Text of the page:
Support your child’s development and strengthen your relationship–and enjoy one another even more!
With babies, the route to a secure bond between parent and baby is relatively clear: it’s the baby’s job to let his or her needs be known, and it’s the adult’s job to respond as quickly, lovingly, and effectively as possible. But what happens when those sweet babies become demanding toddlers? How does the nature of the parent-child bond shift, and how does it stay the same? What actions continue to support the parent-child bond, and what ones no longer serve it?
The Secret of Healthy Relationships
One thing that becomes clear is that responsiveness, while still necessary, is no longer enough. If we continue to try and do everything that our child wants, as quickly and effectively as we can, we don’t end up with secure, loving children. Instead, we end up with children who are either little dictators, or who are fearful or anxious; either way, they tend to lack that super-important quality of resilience: the ability to bounce back when things don’t go their way.
So, what’s missing? In order to answer this question, I decided to look at the research. First I delved into the what research had been done on Attachment in the toddler years. However, I didn’t find much on children over 18 months of age (except those being followed in long-term studies that started when they were infants or very young toddlers). So I broadened my search, and looked at parenting styles. There is quite a bit of research on this, although most is not focused on toddlers. However that research is important so it’s worth mentioning here:
The Effects of Parenting Style on Children
In the original study by Diana Baumrind in 1966, she observed families and identified three styles of parenting: authoritarian parenting, which is high on structure and low on warmth. On the other end of the spectrum is permissive parenting, which is high on warmth, but low on structure. And in the middle is authoritative parenting, which is high on both warmth and structure. These authoritative parents held high expectations, while also giving their children lots of emotional support. It turned out that children with authoritative parents did better in many different ways. (Later research identified a fourth style of parenting: uninvolved parenting. The fact that you’re reading this makes me suspect that you’re not one of those parents!)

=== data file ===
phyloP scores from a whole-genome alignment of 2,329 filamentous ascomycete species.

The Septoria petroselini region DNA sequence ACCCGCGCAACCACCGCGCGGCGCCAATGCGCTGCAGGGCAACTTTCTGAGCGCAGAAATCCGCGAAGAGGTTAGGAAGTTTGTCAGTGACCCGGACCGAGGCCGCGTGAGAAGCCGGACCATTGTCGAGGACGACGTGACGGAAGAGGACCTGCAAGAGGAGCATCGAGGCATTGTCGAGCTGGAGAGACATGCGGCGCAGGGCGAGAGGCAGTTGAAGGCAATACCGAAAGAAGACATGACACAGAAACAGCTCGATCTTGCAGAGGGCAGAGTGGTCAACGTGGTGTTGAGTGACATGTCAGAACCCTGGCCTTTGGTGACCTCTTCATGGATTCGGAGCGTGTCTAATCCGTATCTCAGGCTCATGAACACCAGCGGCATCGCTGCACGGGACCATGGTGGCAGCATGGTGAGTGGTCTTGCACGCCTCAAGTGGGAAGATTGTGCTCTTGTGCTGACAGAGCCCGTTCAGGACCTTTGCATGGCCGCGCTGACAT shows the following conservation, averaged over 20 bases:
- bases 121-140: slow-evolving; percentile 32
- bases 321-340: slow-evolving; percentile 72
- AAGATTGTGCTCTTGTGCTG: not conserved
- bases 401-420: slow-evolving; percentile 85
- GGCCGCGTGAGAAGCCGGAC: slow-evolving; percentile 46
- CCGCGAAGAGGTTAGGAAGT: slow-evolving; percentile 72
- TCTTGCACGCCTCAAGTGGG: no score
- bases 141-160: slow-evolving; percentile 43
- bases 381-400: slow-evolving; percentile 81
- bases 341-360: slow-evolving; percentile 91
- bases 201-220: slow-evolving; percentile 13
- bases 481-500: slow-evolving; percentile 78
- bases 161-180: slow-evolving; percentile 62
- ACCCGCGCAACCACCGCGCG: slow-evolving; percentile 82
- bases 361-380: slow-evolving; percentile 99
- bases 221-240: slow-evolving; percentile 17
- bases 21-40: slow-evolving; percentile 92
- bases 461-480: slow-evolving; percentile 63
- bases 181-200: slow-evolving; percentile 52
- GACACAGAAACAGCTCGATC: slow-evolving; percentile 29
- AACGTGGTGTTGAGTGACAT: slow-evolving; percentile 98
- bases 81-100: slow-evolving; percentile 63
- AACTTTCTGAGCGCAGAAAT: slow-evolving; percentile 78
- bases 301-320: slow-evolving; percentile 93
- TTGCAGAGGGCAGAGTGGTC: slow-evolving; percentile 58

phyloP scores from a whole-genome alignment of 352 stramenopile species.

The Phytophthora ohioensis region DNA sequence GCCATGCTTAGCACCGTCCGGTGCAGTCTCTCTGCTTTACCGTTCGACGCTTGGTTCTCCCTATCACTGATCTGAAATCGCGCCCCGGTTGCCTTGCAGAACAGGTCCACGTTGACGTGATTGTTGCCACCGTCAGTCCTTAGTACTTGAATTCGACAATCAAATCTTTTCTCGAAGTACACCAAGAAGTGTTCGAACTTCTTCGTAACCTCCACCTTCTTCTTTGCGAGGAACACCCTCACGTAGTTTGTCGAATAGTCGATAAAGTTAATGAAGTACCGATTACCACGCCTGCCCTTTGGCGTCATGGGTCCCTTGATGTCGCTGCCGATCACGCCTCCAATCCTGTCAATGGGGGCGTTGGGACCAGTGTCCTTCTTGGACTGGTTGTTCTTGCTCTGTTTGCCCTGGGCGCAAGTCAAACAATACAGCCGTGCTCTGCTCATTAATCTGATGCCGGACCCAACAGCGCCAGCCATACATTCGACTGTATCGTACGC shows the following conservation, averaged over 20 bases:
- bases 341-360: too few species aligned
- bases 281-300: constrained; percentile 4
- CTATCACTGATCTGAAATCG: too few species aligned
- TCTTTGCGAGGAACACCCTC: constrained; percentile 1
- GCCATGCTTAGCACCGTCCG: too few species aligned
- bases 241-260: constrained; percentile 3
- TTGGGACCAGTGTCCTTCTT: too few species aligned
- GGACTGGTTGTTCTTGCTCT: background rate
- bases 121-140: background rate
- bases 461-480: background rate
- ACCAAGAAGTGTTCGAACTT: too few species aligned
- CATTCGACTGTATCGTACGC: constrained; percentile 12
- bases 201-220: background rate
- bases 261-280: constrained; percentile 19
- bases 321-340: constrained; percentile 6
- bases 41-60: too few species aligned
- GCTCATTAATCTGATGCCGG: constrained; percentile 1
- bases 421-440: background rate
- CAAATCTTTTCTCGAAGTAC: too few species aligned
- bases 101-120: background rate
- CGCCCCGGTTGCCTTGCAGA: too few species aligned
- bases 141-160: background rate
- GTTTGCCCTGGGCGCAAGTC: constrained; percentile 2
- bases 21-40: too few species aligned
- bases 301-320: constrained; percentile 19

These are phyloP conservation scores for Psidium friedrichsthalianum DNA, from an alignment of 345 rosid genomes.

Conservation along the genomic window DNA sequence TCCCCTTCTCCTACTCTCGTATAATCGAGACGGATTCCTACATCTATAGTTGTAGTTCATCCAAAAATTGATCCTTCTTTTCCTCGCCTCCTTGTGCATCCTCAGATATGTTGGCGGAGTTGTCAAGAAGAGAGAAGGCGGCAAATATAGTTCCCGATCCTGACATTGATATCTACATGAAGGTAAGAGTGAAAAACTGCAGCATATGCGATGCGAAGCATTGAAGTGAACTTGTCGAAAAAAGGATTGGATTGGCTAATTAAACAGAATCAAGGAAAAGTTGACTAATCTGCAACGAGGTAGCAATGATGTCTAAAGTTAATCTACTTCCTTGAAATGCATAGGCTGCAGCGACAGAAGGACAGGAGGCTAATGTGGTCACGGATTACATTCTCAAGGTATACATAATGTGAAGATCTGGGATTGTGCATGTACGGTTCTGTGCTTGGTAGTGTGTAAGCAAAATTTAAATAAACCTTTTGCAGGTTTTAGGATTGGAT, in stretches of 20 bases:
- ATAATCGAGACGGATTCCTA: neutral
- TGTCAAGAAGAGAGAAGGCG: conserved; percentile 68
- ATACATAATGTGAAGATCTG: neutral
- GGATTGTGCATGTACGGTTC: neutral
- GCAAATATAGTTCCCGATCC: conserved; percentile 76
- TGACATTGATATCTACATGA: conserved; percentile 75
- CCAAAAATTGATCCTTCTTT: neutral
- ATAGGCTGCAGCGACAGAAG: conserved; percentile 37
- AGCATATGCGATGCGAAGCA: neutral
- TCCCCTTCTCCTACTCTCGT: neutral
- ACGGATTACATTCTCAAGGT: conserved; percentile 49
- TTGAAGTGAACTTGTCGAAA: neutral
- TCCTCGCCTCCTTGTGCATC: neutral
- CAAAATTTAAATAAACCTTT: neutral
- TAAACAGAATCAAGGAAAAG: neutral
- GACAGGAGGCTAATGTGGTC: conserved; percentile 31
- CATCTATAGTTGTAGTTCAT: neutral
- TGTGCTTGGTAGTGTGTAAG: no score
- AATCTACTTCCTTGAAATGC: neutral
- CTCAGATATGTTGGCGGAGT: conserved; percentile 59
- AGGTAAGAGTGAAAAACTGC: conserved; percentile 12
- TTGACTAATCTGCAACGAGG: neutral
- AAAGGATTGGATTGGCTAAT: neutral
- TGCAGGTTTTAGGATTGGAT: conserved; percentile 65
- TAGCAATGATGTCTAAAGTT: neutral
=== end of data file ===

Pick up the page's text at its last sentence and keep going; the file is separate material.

Baumrind’s work on effects of parenting style was interesting and relevant, and there are tons of parenting books written from this perspective. However, most of those books suggest reasoning with your child, talking about their feelings, and convincing them to do what you want. But while those techniques may work well with older children, I have not found them to be very effective with toddlers. So how do we go about being authoritative with toddlers? What does being high on warmth and high on expectations look like in in the parent-toddler relationship? So, I turned to the research once again. This time, I wanted research on toddler-specific actions that help or hinder specific interactions. So next I started looking at research that’s been done on adult-toddler interactions: what makes them smooth or rough? Enjoyable or challenging? Successful or unsuccessful? It turns out that there are lots of studies that focus on this very question. The trouble was that not only have researchers come at the topic from dozens of different angles, but almost every single researcher calls it something different. And they don’t use nice, user-friendly words. In talking about what’s happening when things are going well, one researcher calls it “contingent responsivity,” while another describes it as “affect attunement,” a third dubs it “reciprocal responsiveness” a fourth, fifth and sixth label it “social contingency,” “interactional harmony,” “dyadic synchrony,” respectively. And this is only a smattering of the research out there! Small wonder that these ideas have never made it out of academic circles.